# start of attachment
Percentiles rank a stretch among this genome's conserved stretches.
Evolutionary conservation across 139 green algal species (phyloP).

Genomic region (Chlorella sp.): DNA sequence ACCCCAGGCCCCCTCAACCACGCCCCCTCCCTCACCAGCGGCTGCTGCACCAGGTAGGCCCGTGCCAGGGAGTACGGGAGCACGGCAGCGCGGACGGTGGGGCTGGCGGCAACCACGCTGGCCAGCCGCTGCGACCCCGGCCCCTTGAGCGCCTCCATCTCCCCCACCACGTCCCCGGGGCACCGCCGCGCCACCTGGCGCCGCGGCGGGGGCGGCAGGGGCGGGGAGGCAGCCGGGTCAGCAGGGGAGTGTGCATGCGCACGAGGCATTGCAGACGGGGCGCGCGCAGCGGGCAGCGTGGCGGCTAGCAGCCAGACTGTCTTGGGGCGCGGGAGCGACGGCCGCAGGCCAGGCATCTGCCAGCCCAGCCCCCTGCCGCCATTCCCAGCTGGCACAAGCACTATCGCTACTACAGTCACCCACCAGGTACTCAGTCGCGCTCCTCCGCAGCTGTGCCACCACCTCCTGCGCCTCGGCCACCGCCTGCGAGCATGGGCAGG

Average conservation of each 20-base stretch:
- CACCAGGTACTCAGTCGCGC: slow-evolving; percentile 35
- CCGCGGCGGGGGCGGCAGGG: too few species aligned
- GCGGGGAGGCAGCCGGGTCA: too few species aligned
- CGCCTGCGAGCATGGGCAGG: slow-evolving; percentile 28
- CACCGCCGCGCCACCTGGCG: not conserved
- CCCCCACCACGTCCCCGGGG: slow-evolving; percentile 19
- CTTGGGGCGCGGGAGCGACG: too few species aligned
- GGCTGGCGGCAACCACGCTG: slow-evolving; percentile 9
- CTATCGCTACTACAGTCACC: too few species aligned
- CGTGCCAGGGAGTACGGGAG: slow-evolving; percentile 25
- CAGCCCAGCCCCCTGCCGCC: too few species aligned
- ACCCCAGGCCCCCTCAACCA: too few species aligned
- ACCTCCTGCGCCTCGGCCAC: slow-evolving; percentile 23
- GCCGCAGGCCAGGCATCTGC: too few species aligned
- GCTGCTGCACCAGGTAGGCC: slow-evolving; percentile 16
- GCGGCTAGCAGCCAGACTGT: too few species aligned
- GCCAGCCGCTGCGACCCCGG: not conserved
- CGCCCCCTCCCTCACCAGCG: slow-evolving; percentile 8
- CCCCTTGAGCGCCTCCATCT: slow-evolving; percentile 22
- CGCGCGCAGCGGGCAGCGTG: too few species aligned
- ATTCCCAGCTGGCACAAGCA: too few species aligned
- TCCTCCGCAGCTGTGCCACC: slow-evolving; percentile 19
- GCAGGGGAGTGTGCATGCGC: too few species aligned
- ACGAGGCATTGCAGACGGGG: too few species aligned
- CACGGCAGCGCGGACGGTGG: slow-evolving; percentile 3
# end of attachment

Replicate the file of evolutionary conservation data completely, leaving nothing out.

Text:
Percentiles rank a stretch among this genome's conserved stretches.
Evolutionary conservation across 139 green algal species (phyloP).

Genomic region (Chlorella sp.): DNA sequence ACCCCAGGCCCCCTCAACCACGCCCCCTCCCTCACCAGCGGCTGCTGCACCAGGTAGGCCCGTGCCAGGGAGTACGGGAGCACGGCAGCGCGGACGGTGGGGCTGGCGGCAACCACGCTGGCCAGCCGCTGCGACCCCGGCCCCTTGAGCGCCTCCATCTCCCCCACCACGTCCCCGGGGCACCGCCGCGCCACCTGGCGCCGCGGCGGGGGCGGCAGGGGCGGGGAGGCAGCCGGGTCAGCAGGGGAGTGTGCATGCGCACGAGGCATTGCAGACGGGGCGCGCGCAGCGGGCAGCGTGGCGGCTAGCAGCCAGACTGTCTTGGGGCGCGGGAGCGACGGCCGCAGGCCAGGCATCTGCCAGCCCAGCCCCCTGCCGCCATTCCCAGCTGGCACAAGCACTATCGCTACTACAGTCACCCACCAGGTACTCAGTCGCGCTCCTCCGCAGCTGTGCCACCACCTCCTGCGCCTCGGCCACCGCCTGCGAGCATGGGCAGG

Average conservation of each 20-base stretch:
- CACCAGGTACTCAGTCGCGC: slow-evolving; percentile 35
- CCGCGGCGGGGGCGGCAGGG: too few species aligned
- GCGGGGAGGCAGCCGGGTCA: too few species aligned
- CGCCTGCGAGCATGGGCAGG: slow-evolving; percentile 28
- CACCGCCGCGCCACCTGGCG: not conserved
- CCCCCACCACGTCCCCGGGG: slow-evolving; percentile 19
- CTTGGGGCGCGGGAGCGACG: too few species aligned
- GGCTGGCGGCAACCACGCTG: slow-evolving; percentile 9
- CTATCGCTACTACAGTCACC: too few species aligned
- CGTGCCAGGGAGTACGGGAG: slow-evolving; percentile 25
- CAGCCCAGCCCCCTGCCGCC: too few species aligned
- ACCCCAGGCCCCCTCAACCA: too few species aligned
- ACCTCCTGCGCCTCGGCCAC: slow-evolving; percentile 23
- GCCGCAGGCCAGGCATCTGC: too few species aligned
- GCTGCTGCACCAGGTAGGCC: slow-evolving; percentile 16
- GCGGCTAGCAGCCAGACTGT: too few species aligned
- GCCAGCCGCTGCGACCCCGG: not conserved
- CGCCCCCTCCCTCACCAGCG: slow-evolving; percentile 8
- CCCCTTGAGCGCCTCCATCT: slow-evolving; percentile 22
- CGCGCGCAGCGGGCAGCGTG: too few species aligned
- ATTCCCAGCTGGCACAAGCA: too few species aligned
- TCCTCCGCAGCTGTGCCACC: slow-evolving; percentile 19
- GCAGGGGAGTGTGCATGCGC: too few species aligned
- ACGAGGCATTGCAGACGGGG: too few species aligned
- CACGGCAGCGCGGACGGTGG: slow-evolving; percentile 3